Where the value of the estate exceeds R3.5 million, estate duty will become payable on the balance in excess of R3.5 million, with the exception of the property bequeathed to a surviving spouse, which is exempt from estate duty and/or capital gains tax.


Section 3 of the Subdivision of Agricultural Land Act prevents the subdivision of agricultural land, and such land being registered in undivided shares in more than one person’s name is subject to Ministerial approval.

Minor children

A minor child is a person under the age of 18 years of age. Any funds bequeathed to a minor child will be held by the Guardian’s Fund, which falls under the administration of the Master of the High Court. These funds are not freely accessible, and are usually invested at below market interest rates. It is thus advisable to provide for minors by means of a trust.

Member’s interest

The Close Corporations Act provides that, subject to the association agreement, where an heir is to inherit a member’s interest (in terms of the deceased’s Will), the consent of the remaining members (if any) must be obtained. If no consent is given within 28 days after it was requested by the executor, then the executor is forced to sell the member's interest.

Estate duty

Section 3(3)(d) of Estate Duty Act determines that where an asset is transferred to a trust during an estate planner’s lifetime, yet the estate planner, as trustee of the trust retains such power as would allow him to dispose of the trust asset(s) unilaterally for his own or his beneficiaries' benefit during his lifetime, then such asset(s) may be deemed to be property of the estate planner and included in his estate for estate duty purposes.

In community of property

Where the parties are married in community of property, the surviving spouse will have a claim for 50 percent of the value of the combined estate, thus reducing the actual value of the estate by 50 percent. The estate is divided after all the debts have been settled in a deceased estate (not including burial costs and estate duty, as these are the sole obligations of the deceased and not the joint estate). Only half of any assets can be bequeathed.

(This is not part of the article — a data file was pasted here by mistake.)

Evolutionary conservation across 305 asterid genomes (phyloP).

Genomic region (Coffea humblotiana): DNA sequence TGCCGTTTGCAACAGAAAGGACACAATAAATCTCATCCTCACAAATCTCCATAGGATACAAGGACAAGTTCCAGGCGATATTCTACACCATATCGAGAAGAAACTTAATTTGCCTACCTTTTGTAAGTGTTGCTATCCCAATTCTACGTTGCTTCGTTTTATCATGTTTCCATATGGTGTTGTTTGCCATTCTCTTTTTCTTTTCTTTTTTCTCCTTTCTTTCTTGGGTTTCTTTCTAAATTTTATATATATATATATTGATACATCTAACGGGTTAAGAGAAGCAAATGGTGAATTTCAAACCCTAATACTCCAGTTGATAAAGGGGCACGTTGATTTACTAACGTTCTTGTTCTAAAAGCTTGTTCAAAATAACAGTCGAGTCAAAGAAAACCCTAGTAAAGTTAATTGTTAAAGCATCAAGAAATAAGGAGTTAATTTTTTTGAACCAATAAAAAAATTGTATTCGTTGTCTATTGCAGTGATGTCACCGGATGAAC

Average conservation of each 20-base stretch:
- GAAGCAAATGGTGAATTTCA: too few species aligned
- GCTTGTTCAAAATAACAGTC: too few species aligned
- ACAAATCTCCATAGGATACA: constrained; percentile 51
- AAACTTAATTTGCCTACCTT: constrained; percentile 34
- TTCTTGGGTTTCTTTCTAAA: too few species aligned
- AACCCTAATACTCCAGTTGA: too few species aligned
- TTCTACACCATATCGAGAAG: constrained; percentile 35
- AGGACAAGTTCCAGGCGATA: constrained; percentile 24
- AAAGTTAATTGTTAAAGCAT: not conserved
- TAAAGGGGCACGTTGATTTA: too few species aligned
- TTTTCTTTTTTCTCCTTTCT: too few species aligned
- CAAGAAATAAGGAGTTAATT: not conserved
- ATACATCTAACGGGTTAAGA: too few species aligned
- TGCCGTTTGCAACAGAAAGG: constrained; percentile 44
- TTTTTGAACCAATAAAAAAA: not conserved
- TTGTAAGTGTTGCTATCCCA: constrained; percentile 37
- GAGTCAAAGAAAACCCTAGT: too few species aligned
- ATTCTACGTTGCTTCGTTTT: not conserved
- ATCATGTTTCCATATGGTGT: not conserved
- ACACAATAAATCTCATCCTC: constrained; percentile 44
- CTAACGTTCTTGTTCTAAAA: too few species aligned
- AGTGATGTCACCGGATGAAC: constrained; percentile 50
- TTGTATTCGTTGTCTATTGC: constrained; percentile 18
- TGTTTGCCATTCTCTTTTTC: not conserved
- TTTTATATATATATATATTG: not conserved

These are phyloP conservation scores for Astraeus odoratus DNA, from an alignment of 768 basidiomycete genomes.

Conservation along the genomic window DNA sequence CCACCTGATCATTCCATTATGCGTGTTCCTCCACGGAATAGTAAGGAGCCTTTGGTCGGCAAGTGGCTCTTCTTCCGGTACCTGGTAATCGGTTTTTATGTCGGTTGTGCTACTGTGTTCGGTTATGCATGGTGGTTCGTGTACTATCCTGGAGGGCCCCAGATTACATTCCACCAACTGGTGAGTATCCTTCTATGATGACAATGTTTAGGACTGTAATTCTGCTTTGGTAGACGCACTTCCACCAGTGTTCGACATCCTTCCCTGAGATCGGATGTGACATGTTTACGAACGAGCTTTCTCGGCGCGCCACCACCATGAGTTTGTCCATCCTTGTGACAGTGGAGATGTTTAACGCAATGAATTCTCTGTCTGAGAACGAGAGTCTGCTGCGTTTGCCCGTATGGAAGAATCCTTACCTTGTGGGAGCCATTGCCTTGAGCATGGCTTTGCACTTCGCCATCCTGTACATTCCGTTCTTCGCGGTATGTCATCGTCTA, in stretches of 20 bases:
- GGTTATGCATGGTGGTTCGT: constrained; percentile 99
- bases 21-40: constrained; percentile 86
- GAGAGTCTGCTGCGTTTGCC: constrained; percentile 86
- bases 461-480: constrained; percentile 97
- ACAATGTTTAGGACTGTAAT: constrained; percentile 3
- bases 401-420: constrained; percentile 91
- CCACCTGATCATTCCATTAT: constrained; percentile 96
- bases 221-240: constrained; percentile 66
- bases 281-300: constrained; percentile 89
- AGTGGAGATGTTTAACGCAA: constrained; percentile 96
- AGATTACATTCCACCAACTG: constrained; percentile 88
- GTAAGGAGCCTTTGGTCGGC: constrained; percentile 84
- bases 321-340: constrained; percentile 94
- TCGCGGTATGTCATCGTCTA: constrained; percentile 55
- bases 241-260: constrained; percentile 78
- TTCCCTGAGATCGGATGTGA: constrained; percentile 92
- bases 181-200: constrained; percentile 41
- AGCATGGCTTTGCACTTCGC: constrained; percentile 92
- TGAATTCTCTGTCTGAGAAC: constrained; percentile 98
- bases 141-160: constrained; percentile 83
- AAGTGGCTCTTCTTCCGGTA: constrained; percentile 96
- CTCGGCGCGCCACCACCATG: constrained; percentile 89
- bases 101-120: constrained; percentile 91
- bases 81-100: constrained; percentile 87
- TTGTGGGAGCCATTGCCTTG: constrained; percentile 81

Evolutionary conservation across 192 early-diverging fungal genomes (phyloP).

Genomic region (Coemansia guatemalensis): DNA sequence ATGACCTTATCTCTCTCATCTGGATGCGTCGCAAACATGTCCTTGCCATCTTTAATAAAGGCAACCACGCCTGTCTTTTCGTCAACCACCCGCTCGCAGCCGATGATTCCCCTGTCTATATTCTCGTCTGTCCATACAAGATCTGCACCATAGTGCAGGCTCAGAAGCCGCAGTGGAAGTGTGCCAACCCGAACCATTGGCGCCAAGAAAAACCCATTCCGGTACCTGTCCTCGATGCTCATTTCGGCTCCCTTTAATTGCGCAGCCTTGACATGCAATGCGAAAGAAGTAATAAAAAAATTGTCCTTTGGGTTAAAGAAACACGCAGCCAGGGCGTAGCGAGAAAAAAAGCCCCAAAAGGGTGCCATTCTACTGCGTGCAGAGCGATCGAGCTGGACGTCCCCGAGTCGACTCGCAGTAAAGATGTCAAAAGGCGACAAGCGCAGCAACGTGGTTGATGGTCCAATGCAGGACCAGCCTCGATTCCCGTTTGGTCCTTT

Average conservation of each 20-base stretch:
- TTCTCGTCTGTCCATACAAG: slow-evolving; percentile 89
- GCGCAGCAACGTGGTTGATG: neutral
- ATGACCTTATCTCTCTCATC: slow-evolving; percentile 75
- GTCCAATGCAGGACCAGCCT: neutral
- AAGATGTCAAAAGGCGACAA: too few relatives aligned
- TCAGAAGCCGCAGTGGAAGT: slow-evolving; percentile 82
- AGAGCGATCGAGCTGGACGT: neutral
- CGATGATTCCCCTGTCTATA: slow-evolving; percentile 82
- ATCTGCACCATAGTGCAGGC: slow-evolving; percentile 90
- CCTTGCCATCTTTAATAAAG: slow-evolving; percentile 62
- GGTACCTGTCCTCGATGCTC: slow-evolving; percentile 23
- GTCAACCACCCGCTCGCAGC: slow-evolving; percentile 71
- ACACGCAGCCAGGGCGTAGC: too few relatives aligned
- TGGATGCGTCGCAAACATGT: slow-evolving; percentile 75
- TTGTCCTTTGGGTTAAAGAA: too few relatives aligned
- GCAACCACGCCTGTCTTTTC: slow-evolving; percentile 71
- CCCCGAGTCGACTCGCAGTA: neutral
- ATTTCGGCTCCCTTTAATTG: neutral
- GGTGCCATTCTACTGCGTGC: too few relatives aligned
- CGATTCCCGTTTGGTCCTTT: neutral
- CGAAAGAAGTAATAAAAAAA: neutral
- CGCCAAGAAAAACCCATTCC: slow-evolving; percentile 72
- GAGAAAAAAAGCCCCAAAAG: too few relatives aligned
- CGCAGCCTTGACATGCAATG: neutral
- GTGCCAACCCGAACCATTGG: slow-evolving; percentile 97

Life insurance

The proceeds from life insurance policies can be used to:

  1. Generate income to maintain dependents while the estate is dealt with;
  1. Pay estate expenses: funeral, income tax, estate administration, estate duty.

All proceeds of South African “domestic” policies taken out on the estate planner’s life, where there is no beneficiary nominated on the policy, will fall into his estate on his death.

Where a beneficiary is nominated on the policy, the proceeds will be deemed property for estate duty purposes, even though they are paid directly to the beneficiary (subject to partial exemptions based on policy premiums).

Policies which are exempted from inclusion for estate duty purposes are buy and sell, key man policies, and those policies ceded to a spouse or child in terms of an antenuptial contract.

This article is a general information sheet and should not be used or relied on as legal or other professional advice. No liability can be accepted for any errors or omissions nor for any loss or damage arising from reliance upon any information herein. Always contact your legal adviser for specific and detailed advice. Errors and omissions excepted (E&OE)